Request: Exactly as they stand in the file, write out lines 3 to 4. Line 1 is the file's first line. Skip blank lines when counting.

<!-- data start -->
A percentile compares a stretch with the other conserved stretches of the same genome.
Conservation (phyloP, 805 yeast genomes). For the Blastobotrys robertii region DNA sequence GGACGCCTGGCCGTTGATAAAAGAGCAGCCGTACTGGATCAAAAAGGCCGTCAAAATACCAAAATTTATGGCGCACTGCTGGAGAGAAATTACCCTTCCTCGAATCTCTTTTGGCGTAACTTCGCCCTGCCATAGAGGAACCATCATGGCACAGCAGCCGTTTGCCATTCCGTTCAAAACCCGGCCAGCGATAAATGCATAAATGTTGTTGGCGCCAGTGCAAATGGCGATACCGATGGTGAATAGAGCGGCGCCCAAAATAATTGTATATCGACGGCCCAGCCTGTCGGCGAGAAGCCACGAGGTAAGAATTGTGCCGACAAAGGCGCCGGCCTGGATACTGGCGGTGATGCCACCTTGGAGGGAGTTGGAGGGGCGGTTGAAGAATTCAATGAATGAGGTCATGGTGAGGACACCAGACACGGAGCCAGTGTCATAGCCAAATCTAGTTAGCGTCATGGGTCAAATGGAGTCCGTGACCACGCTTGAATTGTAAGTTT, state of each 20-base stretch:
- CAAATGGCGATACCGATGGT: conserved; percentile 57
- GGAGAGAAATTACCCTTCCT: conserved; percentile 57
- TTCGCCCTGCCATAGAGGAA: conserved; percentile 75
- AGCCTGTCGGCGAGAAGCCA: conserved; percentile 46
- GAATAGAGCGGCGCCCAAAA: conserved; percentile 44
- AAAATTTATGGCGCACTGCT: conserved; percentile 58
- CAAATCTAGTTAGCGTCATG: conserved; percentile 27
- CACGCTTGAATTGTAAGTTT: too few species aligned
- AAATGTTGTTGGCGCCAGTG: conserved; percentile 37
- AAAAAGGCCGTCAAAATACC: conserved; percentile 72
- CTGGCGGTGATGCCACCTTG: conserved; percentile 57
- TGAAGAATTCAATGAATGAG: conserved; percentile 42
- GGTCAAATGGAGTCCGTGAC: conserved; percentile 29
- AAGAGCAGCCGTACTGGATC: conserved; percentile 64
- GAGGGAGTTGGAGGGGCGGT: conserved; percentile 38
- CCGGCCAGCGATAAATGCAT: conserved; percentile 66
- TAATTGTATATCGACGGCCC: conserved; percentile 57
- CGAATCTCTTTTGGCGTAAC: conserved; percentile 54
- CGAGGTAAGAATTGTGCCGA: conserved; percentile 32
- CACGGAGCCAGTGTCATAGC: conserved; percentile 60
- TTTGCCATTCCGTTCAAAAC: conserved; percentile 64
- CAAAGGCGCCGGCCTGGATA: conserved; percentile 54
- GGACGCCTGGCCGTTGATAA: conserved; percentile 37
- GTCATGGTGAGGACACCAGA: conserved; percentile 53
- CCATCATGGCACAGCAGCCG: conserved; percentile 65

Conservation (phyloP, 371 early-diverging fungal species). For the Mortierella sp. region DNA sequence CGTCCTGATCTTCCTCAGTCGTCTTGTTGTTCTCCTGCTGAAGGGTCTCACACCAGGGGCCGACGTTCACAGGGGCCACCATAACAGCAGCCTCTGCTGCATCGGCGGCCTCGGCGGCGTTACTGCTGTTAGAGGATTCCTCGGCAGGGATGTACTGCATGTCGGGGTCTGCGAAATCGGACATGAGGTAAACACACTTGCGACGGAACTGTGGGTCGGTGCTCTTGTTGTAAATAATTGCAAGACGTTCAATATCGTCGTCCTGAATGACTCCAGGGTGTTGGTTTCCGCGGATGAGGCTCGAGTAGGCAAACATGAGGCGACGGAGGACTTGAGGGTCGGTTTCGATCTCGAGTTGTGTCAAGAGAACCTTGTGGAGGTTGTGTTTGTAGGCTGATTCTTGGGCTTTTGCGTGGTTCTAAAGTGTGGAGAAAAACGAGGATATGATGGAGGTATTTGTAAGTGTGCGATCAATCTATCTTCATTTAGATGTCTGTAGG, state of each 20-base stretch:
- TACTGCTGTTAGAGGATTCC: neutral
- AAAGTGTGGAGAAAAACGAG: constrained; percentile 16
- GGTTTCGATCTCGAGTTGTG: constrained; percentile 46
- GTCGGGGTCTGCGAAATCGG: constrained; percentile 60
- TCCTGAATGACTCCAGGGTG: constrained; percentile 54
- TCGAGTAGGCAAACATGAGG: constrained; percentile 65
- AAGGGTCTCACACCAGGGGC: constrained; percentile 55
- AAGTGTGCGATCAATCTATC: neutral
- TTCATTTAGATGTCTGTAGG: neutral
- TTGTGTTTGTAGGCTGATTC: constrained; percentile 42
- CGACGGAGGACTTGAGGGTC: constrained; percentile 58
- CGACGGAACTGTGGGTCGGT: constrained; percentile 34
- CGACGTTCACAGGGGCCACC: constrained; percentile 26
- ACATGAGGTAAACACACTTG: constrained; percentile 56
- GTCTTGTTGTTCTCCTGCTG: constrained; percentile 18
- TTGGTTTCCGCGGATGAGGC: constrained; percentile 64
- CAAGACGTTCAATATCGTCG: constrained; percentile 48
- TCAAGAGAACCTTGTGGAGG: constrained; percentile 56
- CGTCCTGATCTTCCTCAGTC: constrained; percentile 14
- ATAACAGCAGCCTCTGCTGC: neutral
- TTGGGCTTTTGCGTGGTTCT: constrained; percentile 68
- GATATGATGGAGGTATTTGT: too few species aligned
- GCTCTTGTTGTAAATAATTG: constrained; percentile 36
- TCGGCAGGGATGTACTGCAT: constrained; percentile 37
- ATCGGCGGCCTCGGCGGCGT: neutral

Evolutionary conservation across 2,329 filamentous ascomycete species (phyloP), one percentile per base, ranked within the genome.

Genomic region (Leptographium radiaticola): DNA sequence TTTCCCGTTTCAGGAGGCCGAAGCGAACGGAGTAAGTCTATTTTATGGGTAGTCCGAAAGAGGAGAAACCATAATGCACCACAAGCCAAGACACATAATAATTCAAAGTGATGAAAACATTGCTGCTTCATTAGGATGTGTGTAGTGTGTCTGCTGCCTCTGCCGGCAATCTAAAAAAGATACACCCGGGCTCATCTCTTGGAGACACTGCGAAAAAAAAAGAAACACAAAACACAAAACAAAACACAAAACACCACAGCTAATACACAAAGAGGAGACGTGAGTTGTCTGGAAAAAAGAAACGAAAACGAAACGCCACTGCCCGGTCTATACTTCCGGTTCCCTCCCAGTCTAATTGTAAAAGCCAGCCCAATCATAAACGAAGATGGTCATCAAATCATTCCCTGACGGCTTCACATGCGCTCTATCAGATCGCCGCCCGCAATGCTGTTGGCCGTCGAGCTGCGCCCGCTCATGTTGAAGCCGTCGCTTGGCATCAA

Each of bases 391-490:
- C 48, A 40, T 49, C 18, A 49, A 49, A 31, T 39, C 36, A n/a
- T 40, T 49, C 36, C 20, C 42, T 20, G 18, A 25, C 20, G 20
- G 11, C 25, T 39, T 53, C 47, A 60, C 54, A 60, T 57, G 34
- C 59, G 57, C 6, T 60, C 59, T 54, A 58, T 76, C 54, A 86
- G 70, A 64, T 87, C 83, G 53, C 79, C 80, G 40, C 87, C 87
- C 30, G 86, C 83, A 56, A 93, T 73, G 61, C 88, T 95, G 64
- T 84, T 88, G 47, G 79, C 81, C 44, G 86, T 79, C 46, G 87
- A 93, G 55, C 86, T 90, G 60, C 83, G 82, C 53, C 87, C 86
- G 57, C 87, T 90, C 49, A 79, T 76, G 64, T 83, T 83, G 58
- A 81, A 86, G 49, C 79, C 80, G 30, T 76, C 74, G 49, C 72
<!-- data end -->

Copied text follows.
- CAAATGGCGATACCGATGGT: conserved; percentile 57
- GGAGAGAAATTACCCTTCCT: conserved; percentile 57